Tuesday, July 03, 2018

Interview with author/illustrator SHANDA McCLOSKEY

Shanda McCloskey’s first book DOLL-E 1.0 has just been published - Congratulations! I remember when she showed up at SVA in illustration class - she had big talent from the start! But then it takes commitment and persistence to successfully get a book from dream to reality. I’m so happy to share with you this Q&A with Shanda. Enjoy and be inspired to work hard for your dreams!

It is exciting to hear about a book's journey to publication, especially a first book! How did Doll-E 1.0 get started?
The idea for Doll-E 1.0 came from watching my two-year-old daughter pretend that her doll was a robot doll! I knew in my gut that this idea might be a good one with the empowered girls movement and girls in STEM being hot topics. I also knew from experience (because I looked pretty hard) that there were no robot books with real girl appeal! The robot books I found may have had girls in them, but they still seemed to be created with boy readers in mind.

My daughter just turned 8, so Doll-E 1.0 took 6 years from idea to real book!

What was your favorite part of working on this book?  
My favorite part of making this book was working with others (much more experienced than me) to make it its best! My agent (Erica Rand Silverman), editor (Andrea Spooner), art director (Jen Keenan), publicist (Siena Koncsol), etc. all added exquisite parts and solutions to the book and promotional efforts that I would’ve never thought of or could do alone! I truly enjoyed the Little, Brown team and it seemed as if they enjoyed working on this book too, which was extremely cool :)

Also, school visits are really special! I didn't realize I would treasure them so much until I tried one!

And the most difficult part?  
Life has a way of really getting messy sometimes, and at the time I created this book, I had some serious eye health issues arise that affected my sight. The day to day frustration of working with impaired vision was definitely the hardest part to overcome.

Where do you live and what is your studio like? What are your art materials?  
I live in Ball Ground, GA, which is about an hour north of Atlanta. I live with my husband, two daughters, and our dog in a very small house. My studio is a wall in my living room parallel/behind the couch. It has a long white desk with a computer and drawing space with a “clothesline” of sketches and inspiration above it. Beside the desk is a large Ikea armoire where I store my two printers, large scanner, and art supplies (which are mostly 6B drawing pencils and watercolors).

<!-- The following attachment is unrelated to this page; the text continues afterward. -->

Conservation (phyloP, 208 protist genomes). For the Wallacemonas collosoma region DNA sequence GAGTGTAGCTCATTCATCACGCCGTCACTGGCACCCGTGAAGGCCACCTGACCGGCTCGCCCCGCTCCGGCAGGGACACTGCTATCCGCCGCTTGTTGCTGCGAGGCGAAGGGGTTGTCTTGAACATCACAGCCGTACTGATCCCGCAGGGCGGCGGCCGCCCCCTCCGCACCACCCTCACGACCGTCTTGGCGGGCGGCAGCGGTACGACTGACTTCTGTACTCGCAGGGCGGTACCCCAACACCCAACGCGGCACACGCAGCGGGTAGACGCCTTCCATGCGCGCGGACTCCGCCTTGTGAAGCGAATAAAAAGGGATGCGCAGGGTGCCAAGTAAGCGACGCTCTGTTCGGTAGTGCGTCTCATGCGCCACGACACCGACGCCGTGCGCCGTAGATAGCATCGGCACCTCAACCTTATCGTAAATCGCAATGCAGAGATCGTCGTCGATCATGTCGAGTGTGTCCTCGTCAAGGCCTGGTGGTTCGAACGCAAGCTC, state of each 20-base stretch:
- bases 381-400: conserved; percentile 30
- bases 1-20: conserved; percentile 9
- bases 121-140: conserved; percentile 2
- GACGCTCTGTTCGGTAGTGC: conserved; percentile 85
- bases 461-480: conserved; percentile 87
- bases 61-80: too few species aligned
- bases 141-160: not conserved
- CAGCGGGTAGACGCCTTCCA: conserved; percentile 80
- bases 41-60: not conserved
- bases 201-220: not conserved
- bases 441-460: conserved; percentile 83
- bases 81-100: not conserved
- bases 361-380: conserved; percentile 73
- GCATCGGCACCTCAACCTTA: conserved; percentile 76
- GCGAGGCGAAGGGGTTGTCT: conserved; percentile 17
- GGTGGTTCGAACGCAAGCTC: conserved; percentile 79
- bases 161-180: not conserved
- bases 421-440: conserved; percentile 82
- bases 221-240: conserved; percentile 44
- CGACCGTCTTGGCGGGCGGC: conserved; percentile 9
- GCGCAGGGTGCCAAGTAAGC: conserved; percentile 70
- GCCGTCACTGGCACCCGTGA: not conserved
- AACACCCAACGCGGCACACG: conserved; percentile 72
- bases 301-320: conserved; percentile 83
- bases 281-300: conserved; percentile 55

What were you like as a child?  Did you always draw and paint since you were very young?  
I was known as the best artist in all my classes and grades. That was a huge part of my identity. I loved it. 

How did you decide you wanted to be an author and illustrator of children's books? 
Picture books have constantly lured me through my lifetime. I bought them at the book fair when I was a kid when I was “supposed” to be into chapter books, and then I found myself just having to own various books through the years before I even had kids. But when I found myself unfulfilled in a teaching job, things became clearer. I really wanted to figure out how to become a children’s book illustrator! (I had no idea I would ever be an author too at the time :)

Did you have some rejections along the way? What have been some of the ups and downs?
Of course I did! I’ve been pursuing this path for about 10 years now. I would attend a conference excited to show my new work, feeling accomplished only to end the conference with a dose of reality that there’s still so much work ahead of me. But it always felt productive, and eventually my work was “ready” to be published. 

I also was rejected by several agents and publishing houses along the way. And when my work was really “ready” I got several bites!

What are some of your other projects that you are currently working on?  
I’m currently working on a companion to Doll-E 1.0 called T-Bone the Drone! It features a boy character this time and his drone. So. Much. Fun!

Is there anything you learned back in class that has particularly stayed with you?
Monica really opened my eyes to the possibility of being an author-illustrator instead of just an illustrator. I remember her saying that she makes her own illustrating jobs by writing her own stories. That resonated with me, and I must say that doors started opening up for me when I had a dummy proving I could do both!

Do you have any special words of advice or encouragement for illustrators/writers starting out now?
If you can write and illustrate, put them together in a dummy! THAT combination is what got things rolling for me. I started setting it beside my portfolio at SCBWI conferences and bringing it to paid manuscript critiques. I updated my dummy for each new conference with what I had learned from the last.

I was thrilled to see Shanda up from Georgia at her NYC book signing:

and follow her on Instagram: @shandamccloskeydraws and Twitter: @ShandaMcCloskey


Shanda McCloskey said...

Thanks so much for having me on your blog, Monica!

Greg said...

Shanda, just read you book to my five and seven year old girls for like the fifteenth time. The younger one requests it the most, and her mind was pretty blown when I explained all the things around the house that have power supplies. Great learning opportunity! Thanks for publishing an awesome book!